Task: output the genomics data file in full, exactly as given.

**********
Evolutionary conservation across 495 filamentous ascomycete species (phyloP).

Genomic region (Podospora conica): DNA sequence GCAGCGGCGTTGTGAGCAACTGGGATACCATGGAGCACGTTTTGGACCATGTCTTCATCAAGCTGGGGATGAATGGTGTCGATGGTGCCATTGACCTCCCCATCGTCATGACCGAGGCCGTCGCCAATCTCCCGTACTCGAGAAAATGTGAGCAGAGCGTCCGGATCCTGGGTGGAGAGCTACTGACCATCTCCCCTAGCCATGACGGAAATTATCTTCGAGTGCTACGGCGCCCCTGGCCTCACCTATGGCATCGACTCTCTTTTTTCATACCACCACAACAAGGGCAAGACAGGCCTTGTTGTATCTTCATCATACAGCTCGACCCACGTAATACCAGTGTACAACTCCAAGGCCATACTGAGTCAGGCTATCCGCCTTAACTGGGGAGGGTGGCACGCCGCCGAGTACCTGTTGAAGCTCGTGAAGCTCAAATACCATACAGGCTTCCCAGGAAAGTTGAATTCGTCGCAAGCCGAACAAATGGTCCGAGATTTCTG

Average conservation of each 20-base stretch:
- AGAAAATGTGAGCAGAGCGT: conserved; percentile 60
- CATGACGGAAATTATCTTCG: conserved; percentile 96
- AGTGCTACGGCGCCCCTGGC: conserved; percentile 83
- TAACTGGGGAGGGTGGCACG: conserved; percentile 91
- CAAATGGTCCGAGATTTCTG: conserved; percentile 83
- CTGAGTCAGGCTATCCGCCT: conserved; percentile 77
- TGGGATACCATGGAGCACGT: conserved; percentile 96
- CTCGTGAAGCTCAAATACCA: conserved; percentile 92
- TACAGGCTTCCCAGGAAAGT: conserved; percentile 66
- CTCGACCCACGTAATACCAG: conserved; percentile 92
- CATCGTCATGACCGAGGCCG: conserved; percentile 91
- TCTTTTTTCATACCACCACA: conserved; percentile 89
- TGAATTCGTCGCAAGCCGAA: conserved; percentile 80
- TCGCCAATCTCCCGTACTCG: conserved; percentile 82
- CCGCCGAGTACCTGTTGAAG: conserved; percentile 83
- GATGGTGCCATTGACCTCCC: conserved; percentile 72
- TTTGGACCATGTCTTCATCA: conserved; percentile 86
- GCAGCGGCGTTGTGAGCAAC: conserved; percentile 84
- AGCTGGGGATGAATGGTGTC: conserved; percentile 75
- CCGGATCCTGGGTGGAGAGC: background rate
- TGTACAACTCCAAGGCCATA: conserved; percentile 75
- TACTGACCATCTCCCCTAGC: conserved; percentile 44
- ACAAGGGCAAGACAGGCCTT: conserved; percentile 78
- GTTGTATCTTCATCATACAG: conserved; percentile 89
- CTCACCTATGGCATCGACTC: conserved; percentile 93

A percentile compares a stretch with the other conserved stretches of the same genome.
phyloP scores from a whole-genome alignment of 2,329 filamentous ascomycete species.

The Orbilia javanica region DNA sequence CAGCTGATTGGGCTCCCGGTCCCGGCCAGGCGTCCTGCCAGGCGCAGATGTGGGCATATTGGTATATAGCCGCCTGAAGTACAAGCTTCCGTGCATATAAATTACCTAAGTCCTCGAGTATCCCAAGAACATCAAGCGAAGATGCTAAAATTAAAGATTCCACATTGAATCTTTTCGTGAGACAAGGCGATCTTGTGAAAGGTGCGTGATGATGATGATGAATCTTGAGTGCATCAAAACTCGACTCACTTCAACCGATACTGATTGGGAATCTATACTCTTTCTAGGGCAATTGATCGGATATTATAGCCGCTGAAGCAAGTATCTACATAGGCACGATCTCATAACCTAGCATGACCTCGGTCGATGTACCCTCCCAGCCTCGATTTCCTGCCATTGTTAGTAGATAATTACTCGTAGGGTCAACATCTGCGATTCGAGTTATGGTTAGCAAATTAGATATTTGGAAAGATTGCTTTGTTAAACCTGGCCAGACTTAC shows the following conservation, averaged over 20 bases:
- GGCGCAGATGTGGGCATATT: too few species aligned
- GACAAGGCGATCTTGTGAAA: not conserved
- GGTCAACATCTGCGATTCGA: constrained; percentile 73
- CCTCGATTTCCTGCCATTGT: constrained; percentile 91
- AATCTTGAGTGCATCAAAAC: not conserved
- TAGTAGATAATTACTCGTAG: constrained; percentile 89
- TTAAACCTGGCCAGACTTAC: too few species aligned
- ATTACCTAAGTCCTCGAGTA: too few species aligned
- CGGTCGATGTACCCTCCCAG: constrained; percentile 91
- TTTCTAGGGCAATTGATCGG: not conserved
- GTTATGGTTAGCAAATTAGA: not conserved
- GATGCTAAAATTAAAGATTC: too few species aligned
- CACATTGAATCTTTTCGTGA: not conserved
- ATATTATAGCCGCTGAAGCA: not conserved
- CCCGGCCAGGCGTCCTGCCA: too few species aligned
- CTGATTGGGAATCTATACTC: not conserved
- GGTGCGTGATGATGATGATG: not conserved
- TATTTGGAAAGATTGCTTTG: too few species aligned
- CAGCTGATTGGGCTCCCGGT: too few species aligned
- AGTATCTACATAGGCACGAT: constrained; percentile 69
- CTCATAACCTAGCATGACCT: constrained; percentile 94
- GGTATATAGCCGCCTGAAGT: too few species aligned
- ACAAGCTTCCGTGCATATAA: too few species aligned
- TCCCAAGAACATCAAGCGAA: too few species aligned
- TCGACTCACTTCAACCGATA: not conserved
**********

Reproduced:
Evolutionary conservation across 495 filamentous ascomycete species (phyloP).

Genomic region (Podospora conica): DNA sequence GCAGCGGCGTTGTGAGCAACTGGGATACCATGGAGCACGTTTTGGACCATGTCTTCATCAAGCTGGGGATGAATGGTGTCGATGGTGCCATTGACCTCCCCATCGTCATGACCGAGGCCGTCGCCAATCTCCCGTACTCGAGAAAATGTGAGCAGAGCGTCCGGATCCTGGGTGGAGAGCTACTGACCATCTCCCCTAGCCATGACGGAAATTATCTTCGAGTGCTACGGCGCCCCTGGCCTCACCTATGGCATCGACTCTCTTTTTTCATACCACCACAACAAGGGCAAGACAGGCCTTGTTGTATCTTCATCATACAGCTCGACCCACGTAATACCAGTGTACAACTCCAAGGCCATACTGAGTCAGGCTATCCGCCTTAACTGGGGAGGGTGGCACGCCGCCGAGTACCTGTTGAAGCTCGTGAAGCTCAAATACCATACAGGCTTCCCAGGAAAGTTGAATTCGTCGCAAGCCGAACAAATGGTCCGAGATTTCTG

Average conservation of each 20-base stretch:
- AGAAAATGTGAGCAGAGCGT: conserved; percentile 60
- CATGACGGAAATTATCTTCG: conserved; percentile 96
- AGTGCTACGGCGCCCCTGGC: conserved; percentile 83
- TAACTGGGGAGGGTGGCACG: conserved; percentile 91
- CAAATGGTCCGAGATTTCTG: conserved; percentile 83
- CTGAGTCAGGCTATCCGCCT: conserved; percentile 77
- TGGGATACCATGGAGCACGT: conserved; percentile 96
- CTCGTGAAGCTCAAATACCA: conserved; percentile 92
- TACAGGCTTCCCAGGAAAGT: conserved; percentile 66
- CTCGACCCACGTAATACCAG: conserved; percentile 92
- CATCGTCATGACCGAGGCCG: conserved; percentile 91
- TCTTTTTTCATACCACCACA: conserved; percentile 89
- TGAATTCGTCGCAAGCCGAA: conserved; percentile 80
- TCGCCAATCTCCCGTACTCG: conserved; percentile 82
- CCGCCGAGTACCTGTTGAAG: conserved; percentile 83
- GATGGTGCCATTGACCTCCC: conserved; percentile 72
- TTTGGACCATGTCTTCATCA: conserved; percentile 86
- GCAGCGGCGTTGTGAGCAAC: conserved; percentile 84
- AGCTGGGGATGAATGGTGTC: conserved; percentile 75
- CCGGATCCTGGGTGGAGAGC: background rate
- TGTACAACTCCAAGGCCATA: conserved; percentile 75
- TACTGACCATCTCCCCTAGC: conserved; percentile 44
- ACAAGGGCAAGACAGGCCTT: conserved; percentile 78
- GTTGTATCTTCATCATACAG: conserved; percentile 89
- CTCACCTATGGCATCGACTC: conserved; percentile 93

A percentile compares a stretch with the other conserved stretches of the same genome.
phyloP scores from a whole-genome alignment of 2,329 filamentous ascomycete species.

The Orbilia javanica region DNA sequence CAGCTGATTGGGCTCCCGGTCCCGGCCAGGCGTCCTGCCAGGCGCAGATGTGGGCATATTGGTATATAGCCGCCTGAAGTACAAGCTTCCGTGCATATAAATTACCTAAGTCCTCGAGTATCCCAAGAACATCAAGCGAAGATGCTAAAATTAAAGATTCCACATTGAATCTTTTCGTGAGACAAGGCGATCTTGTGAAAGGTGCGTGATGATGATGATGAATCTTGAGTGCATCAAAACTCGACTCACTTCAACCGATACTGATTGGGAATCTATACTCTTTCTAGGGCAATTGATCGGATATTATAGCCGCTGAAGCAAGTATCTACATAGGCACGATCTCATAACCTAGCATGACCTCGGTCGATGTACCCTCCCAGCCTCGATTTCCTGCCATTGTTAGTAGATAATTACTCGTAGGGTCAACATCTGCGATTCGAGTTATGGTTAGCAAATTAGATATTTGGAAAGATTGCTTTGTTAAACCTGGCCAGACTTAC shows the following conservation, averaged over 20 bases:
- GGCGCAGATGTGGGCATATT: too few species aligned
- GACAAGGCGATCTTGTGAAA: not conserved
- GGTCAACATCTGCGATTCGA: constrained; percentile 73
- CCTCGATTTCCTGCCATTGT: constrained; percentile 91
- AATCTTGAGTGCATCAAAAC: not conserved
- TAGTAGATAATTACTCGTAG: constrained; percentile 89
- TTAAACCTGGCCAGACTTAC: too few species aligned
- ATTACCTAAGTCCTCGAGTA: too few species aligned
- CGGTCGATGTACCCTCCCAG: constrained; percentile 91
- TTTCTAGGGCAATTGATCGG: not conserved
- GTTATGGTTAGCAAATTAGA: not conserved
- GATGCTAAAATTAAAGATTC: too few species aligned
- CACATTGAATCTTTTCGTGA: not conserved
- ATATTATAGCCGCTGAAGCA: not conserved
- CCCGGCCAGGCGTCCTGCCA: too few species aligned
- CTGATTGGGAATCTATACTC: not conserved
- GGTGCGTGATGATGATGATG: not conserved
- TATTTGGAAAGATTGCTTTG: too few species aligned
- CAGCTGATTGGGCTCCCGGT: too few species aligned
- AGTATCTACATAGGCACGAT: constrained; percentile 69
- CTCATAACCTAGCATGACCT: constrained; percentile 94
- GGTATATAGCCGCCTGAAGT: too few species aligned
- ACAAGCTTCCGTGCATATAA: too few species aligned
- TCCCAAGAACATCAAGCGAA: too few species aligned
- TCGACTCACTTCAACCGATA: not conserved